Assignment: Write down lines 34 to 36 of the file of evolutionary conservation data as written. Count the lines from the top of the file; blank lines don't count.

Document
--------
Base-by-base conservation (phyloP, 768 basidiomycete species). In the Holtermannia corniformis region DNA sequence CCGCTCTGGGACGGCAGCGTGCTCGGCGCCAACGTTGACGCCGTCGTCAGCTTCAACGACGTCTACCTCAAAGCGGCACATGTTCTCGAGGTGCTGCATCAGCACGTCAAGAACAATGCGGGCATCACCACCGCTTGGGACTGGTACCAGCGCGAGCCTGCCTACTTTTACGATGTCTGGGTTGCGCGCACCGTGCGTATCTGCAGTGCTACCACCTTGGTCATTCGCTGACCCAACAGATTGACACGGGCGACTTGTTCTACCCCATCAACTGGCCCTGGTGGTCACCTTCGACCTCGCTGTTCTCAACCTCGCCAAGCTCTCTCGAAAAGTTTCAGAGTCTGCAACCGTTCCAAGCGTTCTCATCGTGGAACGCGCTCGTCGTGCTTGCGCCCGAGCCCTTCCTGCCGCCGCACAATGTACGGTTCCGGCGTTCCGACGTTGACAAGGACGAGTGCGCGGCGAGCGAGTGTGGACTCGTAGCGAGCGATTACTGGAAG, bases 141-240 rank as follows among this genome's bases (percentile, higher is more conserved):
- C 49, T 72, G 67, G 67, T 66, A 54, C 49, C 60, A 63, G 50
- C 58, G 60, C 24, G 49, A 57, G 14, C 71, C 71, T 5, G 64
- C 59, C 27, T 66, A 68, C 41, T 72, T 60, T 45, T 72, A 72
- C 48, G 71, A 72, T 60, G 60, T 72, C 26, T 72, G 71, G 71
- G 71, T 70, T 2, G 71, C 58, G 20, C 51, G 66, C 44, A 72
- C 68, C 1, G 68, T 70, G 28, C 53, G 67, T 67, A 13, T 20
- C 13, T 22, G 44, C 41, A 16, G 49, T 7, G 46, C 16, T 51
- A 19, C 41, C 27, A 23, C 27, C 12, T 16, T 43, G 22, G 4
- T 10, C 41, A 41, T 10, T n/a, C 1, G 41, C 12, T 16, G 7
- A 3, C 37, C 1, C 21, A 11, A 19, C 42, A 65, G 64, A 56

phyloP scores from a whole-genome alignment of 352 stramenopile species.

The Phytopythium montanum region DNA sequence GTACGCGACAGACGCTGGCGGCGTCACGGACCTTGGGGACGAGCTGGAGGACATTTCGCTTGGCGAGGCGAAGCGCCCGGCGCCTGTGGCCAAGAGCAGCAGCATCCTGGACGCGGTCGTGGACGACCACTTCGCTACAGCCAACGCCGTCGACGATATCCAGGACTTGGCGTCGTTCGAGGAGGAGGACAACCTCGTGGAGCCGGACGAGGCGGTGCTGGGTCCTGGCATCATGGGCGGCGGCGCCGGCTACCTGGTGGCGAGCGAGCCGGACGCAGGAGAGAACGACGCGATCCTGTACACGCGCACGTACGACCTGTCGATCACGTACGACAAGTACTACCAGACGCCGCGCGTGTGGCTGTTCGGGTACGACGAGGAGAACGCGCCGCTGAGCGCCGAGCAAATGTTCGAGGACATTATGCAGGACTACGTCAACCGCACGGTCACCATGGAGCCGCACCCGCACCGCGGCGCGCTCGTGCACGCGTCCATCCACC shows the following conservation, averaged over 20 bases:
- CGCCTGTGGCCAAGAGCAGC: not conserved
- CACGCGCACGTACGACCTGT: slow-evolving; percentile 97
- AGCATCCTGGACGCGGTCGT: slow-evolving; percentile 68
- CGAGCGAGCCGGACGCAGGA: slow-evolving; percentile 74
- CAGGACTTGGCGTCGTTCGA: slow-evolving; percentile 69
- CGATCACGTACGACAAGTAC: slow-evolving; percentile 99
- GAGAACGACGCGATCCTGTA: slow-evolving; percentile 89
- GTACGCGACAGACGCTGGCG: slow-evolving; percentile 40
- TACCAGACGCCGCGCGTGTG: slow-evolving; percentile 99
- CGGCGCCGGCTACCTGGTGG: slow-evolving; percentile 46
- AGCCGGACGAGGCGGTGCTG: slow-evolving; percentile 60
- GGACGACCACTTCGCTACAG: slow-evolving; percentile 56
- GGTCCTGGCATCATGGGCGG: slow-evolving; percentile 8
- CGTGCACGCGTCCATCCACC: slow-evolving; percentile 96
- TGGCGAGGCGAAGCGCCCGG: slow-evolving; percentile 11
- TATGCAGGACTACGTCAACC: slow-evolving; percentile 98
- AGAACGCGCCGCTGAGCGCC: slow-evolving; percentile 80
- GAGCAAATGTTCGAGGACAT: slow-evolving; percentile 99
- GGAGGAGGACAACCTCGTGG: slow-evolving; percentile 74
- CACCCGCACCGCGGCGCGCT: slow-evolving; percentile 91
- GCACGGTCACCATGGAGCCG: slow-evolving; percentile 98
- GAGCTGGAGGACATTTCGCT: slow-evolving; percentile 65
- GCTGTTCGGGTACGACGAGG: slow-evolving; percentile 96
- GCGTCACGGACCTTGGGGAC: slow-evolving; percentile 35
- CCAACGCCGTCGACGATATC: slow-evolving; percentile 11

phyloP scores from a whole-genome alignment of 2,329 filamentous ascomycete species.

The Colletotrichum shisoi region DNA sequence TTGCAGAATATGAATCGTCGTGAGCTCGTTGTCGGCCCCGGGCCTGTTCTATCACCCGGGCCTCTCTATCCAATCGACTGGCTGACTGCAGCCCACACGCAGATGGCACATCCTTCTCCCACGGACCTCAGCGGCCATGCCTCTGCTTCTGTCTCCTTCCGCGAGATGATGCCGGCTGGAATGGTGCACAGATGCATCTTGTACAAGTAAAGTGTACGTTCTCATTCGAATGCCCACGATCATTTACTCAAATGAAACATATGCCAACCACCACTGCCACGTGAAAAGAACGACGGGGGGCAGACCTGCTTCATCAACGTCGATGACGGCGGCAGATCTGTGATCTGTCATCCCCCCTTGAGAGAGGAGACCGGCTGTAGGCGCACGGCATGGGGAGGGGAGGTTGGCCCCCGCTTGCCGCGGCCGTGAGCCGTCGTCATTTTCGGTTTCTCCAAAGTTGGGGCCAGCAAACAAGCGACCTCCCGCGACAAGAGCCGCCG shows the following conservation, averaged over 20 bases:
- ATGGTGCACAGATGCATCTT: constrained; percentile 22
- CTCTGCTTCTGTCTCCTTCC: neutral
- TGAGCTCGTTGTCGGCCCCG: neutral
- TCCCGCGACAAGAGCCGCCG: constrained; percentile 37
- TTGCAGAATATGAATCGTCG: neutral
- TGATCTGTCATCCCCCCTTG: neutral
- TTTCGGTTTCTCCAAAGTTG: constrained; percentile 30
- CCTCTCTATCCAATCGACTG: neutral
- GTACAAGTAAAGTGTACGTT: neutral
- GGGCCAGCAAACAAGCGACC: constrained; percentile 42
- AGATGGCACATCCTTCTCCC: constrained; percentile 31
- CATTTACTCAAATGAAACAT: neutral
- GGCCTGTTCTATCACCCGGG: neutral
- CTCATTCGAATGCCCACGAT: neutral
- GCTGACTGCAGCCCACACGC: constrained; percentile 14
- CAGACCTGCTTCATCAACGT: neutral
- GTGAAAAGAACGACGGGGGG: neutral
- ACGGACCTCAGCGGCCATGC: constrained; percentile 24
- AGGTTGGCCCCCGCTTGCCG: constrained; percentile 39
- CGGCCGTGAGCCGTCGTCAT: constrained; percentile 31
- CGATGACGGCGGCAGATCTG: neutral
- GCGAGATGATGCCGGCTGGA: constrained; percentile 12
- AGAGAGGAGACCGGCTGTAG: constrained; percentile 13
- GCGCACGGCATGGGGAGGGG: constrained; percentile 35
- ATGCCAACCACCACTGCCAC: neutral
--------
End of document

- GCACGGTCACCATGGAGCCG: slow-evolving; percentile 98
- GAGCTGGAGGACATTTCGCT: slow-evolving; percentile 65
- GCTGTTCGGGTACGACGAGG: slow-evolving; percentile 96